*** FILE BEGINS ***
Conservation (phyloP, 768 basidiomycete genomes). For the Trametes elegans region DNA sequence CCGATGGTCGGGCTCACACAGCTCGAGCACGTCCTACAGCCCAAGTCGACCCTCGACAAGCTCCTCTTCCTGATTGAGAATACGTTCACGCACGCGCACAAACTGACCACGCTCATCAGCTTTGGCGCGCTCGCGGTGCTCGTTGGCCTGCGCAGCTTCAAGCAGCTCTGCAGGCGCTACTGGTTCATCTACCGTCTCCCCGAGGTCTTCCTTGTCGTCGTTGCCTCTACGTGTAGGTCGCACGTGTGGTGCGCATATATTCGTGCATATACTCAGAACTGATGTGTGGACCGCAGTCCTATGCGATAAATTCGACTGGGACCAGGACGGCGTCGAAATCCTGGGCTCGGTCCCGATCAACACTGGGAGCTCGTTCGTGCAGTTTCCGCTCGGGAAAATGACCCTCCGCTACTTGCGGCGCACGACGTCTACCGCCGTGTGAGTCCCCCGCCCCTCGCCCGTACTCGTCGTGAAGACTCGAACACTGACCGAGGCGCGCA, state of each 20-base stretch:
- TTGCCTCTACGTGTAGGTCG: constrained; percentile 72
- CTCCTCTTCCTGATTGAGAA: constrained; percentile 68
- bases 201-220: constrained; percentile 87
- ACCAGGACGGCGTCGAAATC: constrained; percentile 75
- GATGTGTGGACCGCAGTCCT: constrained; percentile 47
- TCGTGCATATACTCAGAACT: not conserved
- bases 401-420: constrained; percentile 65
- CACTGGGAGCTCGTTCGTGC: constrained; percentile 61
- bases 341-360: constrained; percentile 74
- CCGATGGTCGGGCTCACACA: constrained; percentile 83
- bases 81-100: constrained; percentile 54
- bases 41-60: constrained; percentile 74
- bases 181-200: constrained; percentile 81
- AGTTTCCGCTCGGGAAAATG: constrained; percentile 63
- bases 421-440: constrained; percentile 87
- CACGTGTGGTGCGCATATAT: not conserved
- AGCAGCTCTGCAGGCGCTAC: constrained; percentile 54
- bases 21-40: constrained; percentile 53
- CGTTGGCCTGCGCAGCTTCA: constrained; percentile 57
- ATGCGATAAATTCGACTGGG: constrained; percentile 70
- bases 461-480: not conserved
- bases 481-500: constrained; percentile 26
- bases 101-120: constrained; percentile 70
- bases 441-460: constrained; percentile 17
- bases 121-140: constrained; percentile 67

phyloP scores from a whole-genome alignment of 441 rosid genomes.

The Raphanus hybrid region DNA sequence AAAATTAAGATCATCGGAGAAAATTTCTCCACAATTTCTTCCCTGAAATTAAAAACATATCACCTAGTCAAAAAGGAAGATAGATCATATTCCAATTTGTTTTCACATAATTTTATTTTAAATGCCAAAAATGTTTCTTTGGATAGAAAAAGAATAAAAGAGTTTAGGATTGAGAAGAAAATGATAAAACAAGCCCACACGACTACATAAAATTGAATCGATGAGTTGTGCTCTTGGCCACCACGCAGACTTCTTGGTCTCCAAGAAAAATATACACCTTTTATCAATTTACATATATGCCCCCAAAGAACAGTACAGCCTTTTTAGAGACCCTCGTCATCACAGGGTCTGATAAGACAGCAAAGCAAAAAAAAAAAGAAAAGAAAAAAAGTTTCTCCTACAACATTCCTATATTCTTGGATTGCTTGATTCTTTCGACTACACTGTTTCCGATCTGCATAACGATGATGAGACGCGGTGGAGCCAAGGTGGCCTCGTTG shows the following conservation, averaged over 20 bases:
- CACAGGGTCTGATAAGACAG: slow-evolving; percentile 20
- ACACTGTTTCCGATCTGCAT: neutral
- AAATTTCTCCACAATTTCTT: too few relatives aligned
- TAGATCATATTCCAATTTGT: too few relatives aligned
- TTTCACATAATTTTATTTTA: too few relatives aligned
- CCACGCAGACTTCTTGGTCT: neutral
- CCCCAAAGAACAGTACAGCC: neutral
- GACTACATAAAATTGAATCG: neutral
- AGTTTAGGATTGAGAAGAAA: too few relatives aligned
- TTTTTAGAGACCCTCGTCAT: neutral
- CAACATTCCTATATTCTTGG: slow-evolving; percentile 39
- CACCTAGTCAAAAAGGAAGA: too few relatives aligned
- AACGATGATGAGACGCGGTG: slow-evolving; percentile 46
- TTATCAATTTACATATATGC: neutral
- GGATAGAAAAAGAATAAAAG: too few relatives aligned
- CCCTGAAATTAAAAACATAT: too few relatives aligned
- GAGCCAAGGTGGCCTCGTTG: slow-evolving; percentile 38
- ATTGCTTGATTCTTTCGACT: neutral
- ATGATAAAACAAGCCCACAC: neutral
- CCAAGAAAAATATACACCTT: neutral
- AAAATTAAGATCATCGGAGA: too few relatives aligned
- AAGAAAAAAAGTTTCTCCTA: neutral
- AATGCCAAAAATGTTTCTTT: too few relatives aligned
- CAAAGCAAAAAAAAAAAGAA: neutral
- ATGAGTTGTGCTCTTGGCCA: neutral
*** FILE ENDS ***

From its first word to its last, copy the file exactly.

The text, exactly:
Conservation (phyloP, 768 basidiomycete genomes). For the Trametes elegans region DNA sequence CCGATGGTCGGGCTCACACAGCTCGAGCACGTCCTACAGCCCAAGTCGACCCTCGACAAGCTCCTCTTCCTGATTGAGAATACGTTCACGCACGCGCACAAACTGACCACGCTCATCAGCTTTGGCGCGCTCGCGGTGCTCGTTGGCCTGCGCAGCTTCAAGCAGCTCTGCAGGCGCTACTGGTTCATCTACCGTCTCCCCGAGGTCTTCCTTGTCGTCGTTGCCTCTACGTGTAGGTCGCACGTGTGGTGCGCATATATTCGTGCATATACTCAGAACTGATGTGTGGACCGCAGTCCTATGCGATAAATTCGACTGGGACCAGGACGGCGTCGAAATCCTGGGCTCGGTCCCGATCAACACTGGGAGCTCGTTCGTGCAGTTTCCGCTCGGGAAAATGACCCTCCGCTACTTGCGGCGCACGACGTCTACCGCCGTGTGAGTCCCCCGCCCCTCGCCCGTACTCGTCGTGAAGACTCGAACACTGACCGAGGCGCGCA, state of each 20-base stretch:
- TTGCCTCTACGTGTAGGTCG: constrained; percentile 72
- CTCCTCTTCCTGATTGAGAA: constrained; percentile 68
- bases 201-220: constrained; percentile 87
- ACCAGGACGGCGTCGAAATC: constrained; percentile 75
- GATGTGTGGACCGCAGTCCT: constrained; percentile 47
- TCGTGCATATACTCAGAACT: not conserved
- bases 401-420: constrained; percentile 65
- CACTGGGAGCTCGTTCGTGC: constrained; percentile 61
- bases 341-360: constrained; percentile 74
- CCGATGGTCGGGCTCACACA: constrained; percentile 83
- bases 81-100: constrained; percentile 54
- bases 41-60: constrained; percentile 74
- bases 181-200: constrained; percentile 81
- AGTTTCCGCTCGGGAAAATG: constrained; percentile 63
- bases 421-440: constrained; percentile 87
- CACGTGTGGTGCGCATATAT: not conserved
- AGCAGCTCTGCAGGCGCTAC: constrained; percentile 54
- bases 21-40: constrained; percentile 53
- CGTTGGCCTGCGCAGCTTCA: constrained; percentile 57
- ATGCGATAAATTCGACTGGG: constrained; percentile 70
- bases 461-480: not conserved
- bases 481-500: constrained; percentile 26
- bases 101-120: constrained; percentile 70
- bases 441-460: constrained; percentile 17
- bases 121-140: constrained; percentile 67

phyloP scores from a whole-genome alignment of 441 rosid genomes.

The Raphanus hybrid region DNA sequence AAAATTAAGATCATCGGAGAAAATTTCTCCACAATTTCTTCCCTGAAATTAAAAACATATCACCTAGTCAAAAAGGAAGATAGATCATATTCCAATTTGTTTTCACATAATTTTATTTTAAATGCCAAAAATGTTTCTTTGGATAGAAAAAGAATAAAAGAGTTTAGGATTGAGAAGAAAATGATAAAACAAGCCCACACGACTACATAAAATTGAATCGATGAGTTGTGCTCTTGGCCACCACGCAGACTTCTTGGTCTCCAAGAAAAATATACACCTTTTATCAATTTACATATATGCCCCCAAAGAACAGTACAGCCTTTTTAGAGACCCTCGTCATCACAGGGTCTGATAAGACAGCAAAGCAAAAAAAAAAAGAAAAGAAAAAAAGTTTCTCCTACAACATTCCTATATTCTTGGATTGCTTGATTCTTTCGACTACACTGTTTCCGATCTGCATAACGATGATGAGACGCGGTGGAGCCAAGGTGGCCTCGTTG shows the following conservation, averaged over 20 bases:
- CACAGGGTCTGATAAGACAG: slow-evolving; percentile 20
- ACACTGTTTCCGATCTGCAT: neutral
- AAATTTCTCCACAATTTCTT: too few relatives aligned
- TAGATCATATTCCAATTTGT: too few relatives aligned
- TTTCACATAATTTTATTTTA: too few relatives aligned
- CCACGCAGACTTCTTGGTCT: neutral
- CCCCAAAGAACAGTACAGCC: neutral
- GACTACATAAAATTGAATCG: neutral
- AGTTTAGGATTGAGAAGAAA: too few relatives aligned
- TTTTTAGAGACCCTCGTCAT: neutral
- CAACATTCCTATATTCTTGG: slow-evolving; percentile 39
- CACCTAGTCAAAAAGGAAGA: too few relatives aligned
- AACGATGATGAGACGCGGTG: slow-evolving; percentile 46
- TTATCAATTTACATATATGC: neutral
- GGATAGAAAAAGAATAAAAG: too few relatives aligned
- CCCTGAAATTAAAAACATAT: too few relatives aligned
- GAGCCAAGGTGGCCTCGTTG: slow-evolving; percentile 38
- ATTGCTTGATTCTTTCGACT: neutral
- ATGATAAAACAAGCCCACAC: neutral
- CCAAGAAAAATATACACCTT: neutral
- AAAATTAAGATCATCGGAGA: too few relatives aligned
- AAGAAAAAAAGTTTCTCCTA: neutral
- AATGCCAAAAATGTTTCTTT: too few relatives aligned
- CAAAGCAAAAAAAAAAAGAA: neutral
- ATGAGTTGTGCTCTTGGCCA: neutral